I don't think that the United States has that sort of problem, but I do think that the news isn't quite the truth.
Yes, what we read in the paper and hear on the news is factual. For example, "Militants Bomb Home of Anti-Al Qaeda Cleric in Iraq" is a headline. One we're quite accustomed to here in the United States. And I'm quite sure it's true. Other news from Iraq includes
- Police found pieces of people in Dujail, 80 kilometers (50 miles) north of Baghdad that added up to four men - They'd been abducted a week ago
- A roadside bomb killing one civilian and wounding another while they were driving on the highway south of Baghdad
- Another roadside bomb killed the governor of Diwaniyah province in southern Iraq, the provincial police chief, their driver, and a bodyguard
The same article that started with the bombing of an anti-al Qaeda cleric mentioned a U.N. Security council resolution. The United States and the United Kingdom co-sponsored a resolution that the Security Council adopted Friday.
The United Nations, at the request of the Iraqi government, will "promote political talks among Iraqis and a regional dialogue on issues including border security, energy and refugees as well as help tackling the country's worsening humanitarian crisis which has spilled into neighboring countries."
The U.S. and the U.K. apparently hope that the image the U.N. has for being neutral will help factions in Iraq talk with each other.
It might work.
The same article quotes Salim Abdullah, spokesman for the biggest Sunni political bloc in parliament, the Iraqi Accordance Front:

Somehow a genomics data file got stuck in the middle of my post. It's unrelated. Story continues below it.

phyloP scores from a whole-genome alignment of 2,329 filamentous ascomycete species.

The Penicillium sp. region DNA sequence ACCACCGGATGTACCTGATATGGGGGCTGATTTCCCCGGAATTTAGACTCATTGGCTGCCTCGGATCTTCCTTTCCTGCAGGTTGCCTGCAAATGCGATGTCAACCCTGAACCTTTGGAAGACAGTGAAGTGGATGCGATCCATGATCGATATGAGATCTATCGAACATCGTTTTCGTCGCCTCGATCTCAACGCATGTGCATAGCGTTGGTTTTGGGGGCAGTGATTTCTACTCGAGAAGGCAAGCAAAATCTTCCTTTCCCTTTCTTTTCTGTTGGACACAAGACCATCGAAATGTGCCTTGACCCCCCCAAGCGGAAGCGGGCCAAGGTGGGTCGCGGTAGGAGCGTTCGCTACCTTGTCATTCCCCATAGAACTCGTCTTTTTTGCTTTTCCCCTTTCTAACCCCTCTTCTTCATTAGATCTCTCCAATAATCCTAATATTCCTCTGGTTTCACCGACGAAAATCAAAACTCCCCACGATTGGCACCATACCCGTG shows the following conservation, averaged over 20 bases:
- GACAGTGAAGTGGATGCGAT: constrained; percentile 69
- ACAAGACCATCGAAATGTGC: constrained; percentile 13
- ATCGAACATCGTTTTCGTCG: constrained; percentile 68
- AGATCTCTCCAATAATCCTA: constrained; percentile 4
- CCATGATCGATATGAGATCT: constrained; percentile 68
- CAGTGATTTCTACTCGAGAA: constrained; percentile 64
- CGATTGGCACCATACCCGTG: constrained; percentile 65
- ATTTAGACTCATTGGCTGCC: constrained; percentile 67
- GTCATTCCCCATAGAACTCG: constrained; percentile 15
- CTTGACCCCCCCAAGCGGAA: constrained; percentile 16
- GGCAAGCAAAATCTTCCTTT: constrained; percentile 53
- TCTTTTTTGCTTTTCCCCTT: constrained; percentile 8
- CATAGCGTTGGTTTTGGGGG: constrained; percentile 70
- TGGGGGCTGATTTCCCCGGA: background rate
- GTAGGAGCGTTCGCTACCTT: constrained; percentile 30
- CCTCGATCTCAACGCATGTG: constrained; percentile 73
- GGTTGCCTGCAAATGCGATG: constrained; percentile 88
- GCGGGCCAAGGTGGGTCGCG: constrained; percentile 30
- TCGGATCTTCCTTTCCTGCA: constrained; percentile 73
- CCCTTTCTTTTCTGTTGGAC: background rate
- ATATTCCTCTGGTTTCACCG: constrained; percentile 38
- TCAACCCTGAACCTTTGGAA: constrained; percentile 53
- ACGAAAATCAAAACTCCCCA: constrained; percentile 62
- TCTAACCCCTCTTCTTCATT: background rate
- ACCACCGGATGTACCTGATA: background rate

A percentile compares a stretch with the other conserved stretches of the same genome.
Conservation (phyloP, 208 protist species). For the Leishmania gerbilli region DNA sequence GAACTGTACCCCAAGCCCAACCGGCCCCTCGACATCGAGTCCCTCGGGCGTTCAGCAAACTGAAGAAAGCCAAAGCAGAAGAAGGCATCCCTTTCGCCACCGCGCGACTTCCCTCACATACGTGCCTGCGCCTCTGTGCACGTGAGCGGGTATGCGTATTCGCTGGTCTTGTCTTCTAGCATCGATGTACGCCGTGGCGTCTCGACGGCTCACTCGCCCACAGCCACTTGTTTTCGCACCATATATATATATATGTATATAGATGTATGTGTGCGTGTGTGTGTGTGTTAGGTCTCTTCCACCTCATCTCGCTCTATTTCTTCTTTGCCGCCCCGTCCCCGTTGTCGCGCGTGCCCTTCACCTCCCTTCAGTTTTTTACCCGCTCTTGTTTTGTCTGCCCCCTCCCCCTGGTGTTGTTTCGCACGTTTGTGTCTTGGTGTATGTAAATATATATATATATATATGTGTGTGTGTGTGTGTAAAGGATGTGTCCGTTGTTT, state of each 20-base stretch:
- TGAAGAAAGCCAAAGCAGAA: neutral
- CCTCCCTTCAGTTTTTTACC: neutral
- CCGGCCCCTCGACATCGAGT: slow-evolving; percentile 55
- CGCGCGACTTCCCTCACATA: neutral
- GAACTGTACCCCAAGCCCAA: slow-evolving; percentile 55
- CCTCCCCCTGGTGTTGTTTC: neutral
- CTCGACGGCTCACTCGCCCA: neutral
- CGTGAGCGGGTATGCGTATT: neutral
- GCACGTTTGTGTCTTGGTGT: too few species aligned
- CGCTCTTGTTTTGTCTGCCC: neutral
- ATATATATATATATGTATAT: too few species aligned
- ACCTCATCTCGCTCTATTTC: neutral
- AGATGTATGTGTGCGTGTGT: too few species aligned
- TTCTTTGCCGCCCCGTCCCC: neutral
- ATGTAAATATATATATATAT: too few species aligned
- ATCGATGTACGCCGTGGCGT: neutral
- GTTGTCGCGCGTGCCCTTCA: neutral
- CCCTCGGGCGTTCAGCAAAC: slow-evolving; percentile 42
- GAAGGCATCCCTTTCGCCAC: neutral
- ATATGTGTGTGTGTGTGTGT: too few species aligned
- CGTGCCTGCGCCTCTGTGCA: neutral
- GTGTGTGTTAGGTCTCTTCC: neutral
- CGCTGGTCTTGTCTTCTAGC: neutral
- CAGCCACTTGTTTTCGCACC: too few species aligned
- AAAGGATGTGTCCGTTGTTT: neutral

"The U.N. is a neutral party that can play a good role in Iraq. They have played good role previously and now, we need them to re-activate that role and expand it, so we welcome this renewed chance for them here in Iraq," and -
"Finding a third party, however, does not lift the responsibility from the shoulders of the American administration," he added. "It should be clear for the political powers inside Iraq that they cannot completely rely on the U.N., which should have a complementary role."
Another article led with news of the U.N. resolution, didn't mention Salim Abdullah, but did quote U.S. Ambassador Zalmay Khalilzad: "This resolution underscores the widespread belief that what happens in Iraq has strategic implications not only for the region but for the entire world."
This is the sort of thing that I think is headline news: The U.S. and the U.K., major members of the "unilateral" action in Iraq, co-sponsor a resolution in the U.N. Security Council that calls for U.N.-promoted intra-Iraqi political talks. The resolution passes, and can be seen as recognition of the strategic importance of Iraq.
A hundred years from now, that may be at least as important that the tragic loss of life during the same period.
I realize that this is wishful thinking: but I'd appreciate it if the news put the 'big picture' points closer to the top.
(Yes, I know that Tass is a 1920s acronym, "Telegrafnoe Agentsvo Sovietskovo Soyuza," or "Telegraph Agency of the Soviet Union." I gather that it became synonymous with "news" in about the same way "Kleenex" became synonymous with "facial tissue.")